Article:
A pressing quality of FCPA information issue is the meaning of “declination.”
The purpose of this post is similar to this recent post titled “What is a Foreign Corrupt Practices Act Enforcement Action?” That is, to improve the quality and reliability of FCPA “declination” statistics given that such a statistic has become a new datapoint of interest.
As discussed in my article “Grading the Foreign Corrupt Practices Act Guidance” (here), to my knowledge, the DOJ has never offered a declination definition, but perhaps in an effort to portray a fair and balanced FCPA enforcement program, the DOJ appears to be advocating an expansive definition.
Using two recent examples of FCPA scrutiny, I discuss below how certain FCPA commentators are also liberally applying the declination label to instances of FCPA scrutiny that do not result in any FCPA enforcement action. I then suggest a declination definition.
As highlighted in this prior post, in August 2011 various media outlets reported that Deere received an inquiry from regulators in July regarding alleged payments made in Russia and nearby countries. In a subsequent statement, Deere stated as follows. “On July 25, 2011, Deere received a request from the SEC that it voluntarily produce documents relating to Deere’s activities, and those of third parties, in certain foreign countries. Deere is cooperating with the SEC’s requests.”
In a press release (here) last week, Deere stated as follows.
“Deere & Company has been notified in a letter from the U.S. Securities and Exchange Commission Enforcement Division staff that it has completed an investigation of Deere and does not plan to pursue any enforcement action. In August 2011, news media reported that Deere & Company was subject to an inquiry concerning alleged payments to foreign officials in Russia and surrounding countries. At that time, Deere stated that it had received a request from the SEC that Deere produce documents related to the company’s activities, and those of third parties, in certain foreign countries. Deere said it fully cooperated with the SEC during the investigation and is pleased to report this conclusion. The company also stated that Deere remains committed to its core value of doing business with the highest integrity around the globe.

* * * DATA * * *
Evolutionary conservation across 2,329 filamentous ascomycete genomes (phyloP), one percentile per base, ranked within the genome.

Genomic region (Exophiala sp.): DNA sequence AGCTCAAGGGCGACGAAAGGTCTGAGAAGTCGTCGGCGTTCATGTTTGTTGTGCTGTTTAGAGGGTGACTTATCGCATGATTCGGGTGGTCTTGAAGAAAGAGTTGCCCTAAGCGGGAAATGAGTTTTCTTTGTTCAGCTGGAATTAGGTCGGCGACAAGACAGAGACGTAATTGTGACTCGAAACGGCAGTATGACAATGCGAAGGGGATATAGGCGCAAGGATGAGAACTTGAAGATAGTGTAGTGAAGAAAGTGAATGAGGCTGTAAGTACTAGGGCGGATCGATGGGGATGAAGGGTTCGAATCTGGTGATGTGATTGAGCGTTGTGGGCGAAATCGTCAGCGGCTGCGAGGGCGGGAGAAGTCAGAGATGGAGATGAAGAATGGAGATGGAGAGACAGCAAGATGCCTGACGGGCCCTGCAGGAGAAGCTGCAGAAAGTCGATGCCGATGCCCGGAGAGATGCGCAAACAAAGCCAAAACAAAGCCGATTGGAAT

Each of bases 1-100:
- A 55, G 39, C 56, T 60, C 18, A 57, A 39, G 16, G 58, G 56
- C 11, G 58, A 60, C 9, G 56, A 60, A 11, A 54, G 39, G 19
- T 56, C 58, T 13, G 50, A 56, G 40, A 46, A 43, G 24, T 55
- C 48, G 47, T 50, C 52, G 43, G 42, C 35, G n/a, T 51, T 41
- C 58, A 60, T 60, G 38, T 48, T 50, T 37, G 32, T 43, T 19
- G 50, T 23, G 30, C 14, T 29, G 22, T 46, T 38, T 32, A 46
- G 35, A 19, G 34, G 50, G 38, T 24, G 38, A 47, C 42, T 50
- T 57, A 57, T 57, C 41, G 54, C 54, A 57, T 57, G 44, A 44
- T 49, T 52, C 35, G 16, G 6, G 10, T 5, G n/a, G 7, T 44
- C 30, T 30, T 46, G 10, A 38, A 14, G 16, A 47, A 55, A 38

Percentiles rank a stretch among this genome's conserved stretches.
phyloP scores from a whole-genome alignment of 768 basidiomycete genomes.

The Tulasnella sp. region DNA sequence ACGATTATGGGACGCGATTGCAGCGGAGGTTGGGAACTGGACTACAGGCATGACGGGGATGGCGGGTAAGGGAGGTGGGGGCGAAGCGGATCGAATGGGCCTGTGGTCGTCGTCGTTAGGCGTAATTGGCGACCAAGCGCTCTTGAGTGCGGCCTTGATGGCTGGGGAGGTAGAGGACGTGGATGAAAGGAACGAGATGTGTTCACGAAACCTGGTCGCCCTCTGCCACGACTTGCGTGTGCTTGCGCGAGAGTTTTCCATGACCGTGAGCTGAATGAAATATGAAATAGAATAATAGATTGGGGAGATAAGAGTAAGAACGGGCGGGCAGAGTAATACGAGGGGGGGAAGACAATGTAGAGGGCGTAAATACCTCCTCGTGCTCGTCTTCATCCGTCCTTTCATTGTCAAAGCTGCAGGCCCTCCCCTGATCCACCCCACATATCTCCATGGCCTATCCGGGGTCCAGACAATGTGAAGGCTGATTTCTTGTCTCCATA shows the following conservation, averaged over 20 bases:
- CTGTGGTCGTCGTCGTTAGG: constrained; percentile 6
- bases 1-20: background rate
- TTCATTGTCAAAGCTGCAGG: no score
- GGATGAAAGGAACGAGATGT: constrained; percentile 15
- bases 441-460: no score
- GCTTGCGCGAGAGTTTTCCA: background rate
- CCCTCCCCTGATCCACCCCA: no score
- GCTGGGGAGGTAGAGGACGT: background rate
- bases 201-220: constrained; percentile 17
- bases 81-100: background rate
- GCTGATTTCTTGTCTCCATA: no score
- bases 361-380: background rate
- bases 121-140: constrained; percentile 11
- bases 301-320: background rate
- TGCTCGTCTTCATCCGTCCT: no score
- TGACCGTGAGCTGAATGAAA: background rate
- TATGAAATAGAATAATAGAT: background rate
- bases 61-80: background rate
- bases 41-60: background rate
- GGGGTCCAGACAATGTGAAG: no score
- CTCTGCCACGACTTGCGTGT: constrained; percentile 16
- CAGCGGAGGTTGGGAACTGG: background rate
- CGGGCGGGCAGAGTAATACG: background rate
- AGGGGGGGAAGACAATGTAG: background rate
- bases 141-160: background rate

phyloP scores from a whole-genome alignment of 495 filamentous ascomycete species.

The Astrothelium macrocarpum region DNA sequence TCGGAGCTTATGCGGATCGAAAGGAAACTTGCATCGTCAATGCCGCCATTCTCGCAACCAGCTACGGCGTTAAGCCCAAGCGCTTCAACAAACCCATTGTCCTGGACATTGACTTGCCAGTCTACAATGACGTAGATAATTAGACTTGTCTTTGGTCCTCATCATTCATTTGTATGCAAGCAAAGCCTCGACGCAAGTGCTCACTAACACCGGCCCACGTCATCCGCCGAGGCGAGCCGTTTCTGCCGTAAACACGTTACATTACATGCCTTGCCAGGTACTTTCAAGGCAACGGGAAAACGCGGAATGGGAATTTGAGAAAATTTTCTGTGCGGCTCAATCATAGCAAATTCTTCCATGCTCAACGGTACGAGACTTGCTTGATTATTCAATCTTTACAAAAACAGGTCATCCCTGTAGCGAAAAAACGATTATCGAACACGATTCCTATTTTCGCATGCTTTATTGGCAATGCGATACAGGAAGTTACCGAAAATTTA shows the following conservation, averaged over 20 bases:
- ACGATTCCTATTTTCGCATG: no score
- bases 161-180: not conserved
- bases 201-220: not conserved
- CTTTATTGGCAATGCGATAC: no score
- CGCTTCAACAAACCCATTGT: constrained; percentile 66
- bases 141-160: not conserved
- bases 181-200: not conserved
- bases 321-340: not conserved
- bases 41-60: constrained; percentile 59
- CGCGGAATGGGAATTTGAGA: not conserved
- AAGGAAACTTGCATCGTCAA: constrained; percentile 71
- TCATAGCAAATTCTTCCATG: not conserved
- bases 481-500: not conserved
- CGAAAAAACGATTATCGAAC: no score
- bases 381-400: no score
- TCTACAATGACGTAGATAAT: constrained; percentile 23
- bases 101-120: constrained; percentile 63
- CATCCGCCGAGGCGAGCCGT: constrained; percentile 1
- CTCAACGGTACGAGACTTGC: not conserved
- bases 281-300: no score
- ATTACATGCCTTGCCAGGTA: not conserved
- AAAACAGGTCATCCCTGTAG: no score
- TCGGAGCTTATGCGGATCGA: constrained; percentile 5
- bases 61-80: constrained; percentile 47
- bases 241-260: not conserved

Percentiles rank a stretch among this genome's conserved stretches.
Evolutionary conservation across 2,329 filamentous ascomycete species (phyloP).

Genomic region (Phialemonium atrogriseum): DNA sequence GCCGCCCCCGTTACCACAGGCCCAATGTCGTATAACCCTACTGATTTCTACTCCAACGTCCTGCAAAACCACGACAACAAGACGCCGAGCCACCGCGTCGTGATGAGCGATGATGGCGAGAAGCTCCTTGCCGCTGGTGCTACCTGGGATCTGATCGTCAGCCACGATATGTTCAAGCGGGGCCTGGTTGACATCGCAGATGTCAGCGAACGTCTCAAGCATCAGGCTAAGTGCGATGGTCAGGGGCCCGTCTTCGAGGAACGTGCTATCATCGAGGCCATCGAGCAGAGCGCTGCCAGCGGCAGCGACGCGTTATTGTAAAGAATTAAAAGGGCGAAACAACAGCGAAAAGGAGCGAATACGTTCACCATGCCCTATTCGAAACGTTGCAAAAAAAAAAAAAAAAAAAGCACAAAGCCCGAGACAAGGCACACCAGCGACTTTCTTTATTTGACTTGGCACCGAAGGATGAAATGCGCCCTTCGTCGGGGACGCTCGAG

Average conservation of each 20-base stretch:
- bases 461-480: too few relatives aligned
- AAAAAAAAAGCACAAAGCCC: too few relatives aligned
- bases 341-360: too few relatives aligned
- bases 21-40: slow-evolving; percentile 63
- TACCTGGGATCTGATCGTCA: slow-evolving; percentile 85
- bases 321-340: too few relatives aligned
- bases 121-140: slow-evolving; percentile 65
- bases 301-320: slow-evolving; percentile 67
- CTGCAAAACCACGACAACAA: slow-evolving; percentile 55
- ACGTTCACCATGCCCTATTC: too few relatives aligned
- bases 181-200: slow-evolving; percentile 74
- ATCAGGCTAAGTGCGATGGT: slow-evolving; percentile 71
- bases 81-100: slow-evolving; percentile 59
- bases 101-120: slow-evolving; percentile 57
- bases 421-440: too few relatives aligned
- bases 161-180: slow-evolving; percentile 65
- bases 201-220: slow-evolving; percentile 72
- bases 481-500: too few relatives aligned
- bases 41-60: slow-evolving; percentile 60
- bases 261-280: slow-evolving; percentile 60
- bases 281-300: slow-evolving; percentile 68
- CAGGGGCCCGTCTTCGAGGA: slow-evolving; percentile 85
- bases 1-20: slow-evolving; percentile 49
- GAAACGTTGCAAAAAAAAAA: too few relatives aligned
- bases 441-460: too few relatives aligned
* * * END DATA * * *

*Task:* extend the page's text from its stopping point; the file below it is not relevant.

Soon thereafter (see here), the FCPA Blog termed the resolution of Deere’s FCPA scrutiny as a “declination.”
Another liberal use of the term “declination” occurred in the context of W.W. Grainger’s recent FCPA scrutiny. (See here for the prior post discussing the company’s disclosure). In November 2012, Grainger updated its prior disclosure in a quarterly filing and stated as follows.
“As previously reported, the Company has been conducting an inquiry into alleged falsification of expense reimbursement forms submitted by employees in certain sales offices of Grainger China LLC, a subsidiary of the Company. In the course of the investigation the Company learned that sales employees may have provided prepaid gift cards to certain customers. The company’s investigation included determining whether there were any violations of laws, including the U.S. Foreign Corrupt Practices Act. The Company retained outside counsel to assist in its investigation of this matter. On January 24, 2012, the Company contacted the DOJ and the Securities and Exchange Commission to voluntarily disclose that the Company was conducting an internal investigation, and agreed to fully cooperate and update the DOJ and SEC periodically on further developments. The results of the investigation, which have been submitted to the DOJ and the SEC, did not substantiate initial information suggesting significant use of gift cards for improper purposes. On August 14, 2012, the DOJ closed its inquiry into this matter.” (emphasis added).
Soon thereafter (see here), the FCPA blog stated in a headline that “after China investigation, Grainger wins DOJ declination.”
The company specifically disclosed that it did not “substantiate initial information” suggesting potential FCPA issues.
How is this a declination?
In this prior post, I offered my definition of a declination as being – an instance in which an enforcement agency has concluded that it could bring a case, consistent with its burden of proof as to all necessary elements, yet decides not to pursue the action. Others have offered the same definition (see here for a Wilmer Hale Client Alert -“the concept of a declination is supposed to be reserved for instances in which the offense is chargeable but the government declines in its own discretion to bring a case”).
Anything less ought not be termed a “declination.” It is really no different that saying a police officer “declined” to issue a speeding ticket in an instance in which the driver was not speeding. This is not a declination, it is what the law commands, and such reasoning applies in the FCPA context as well.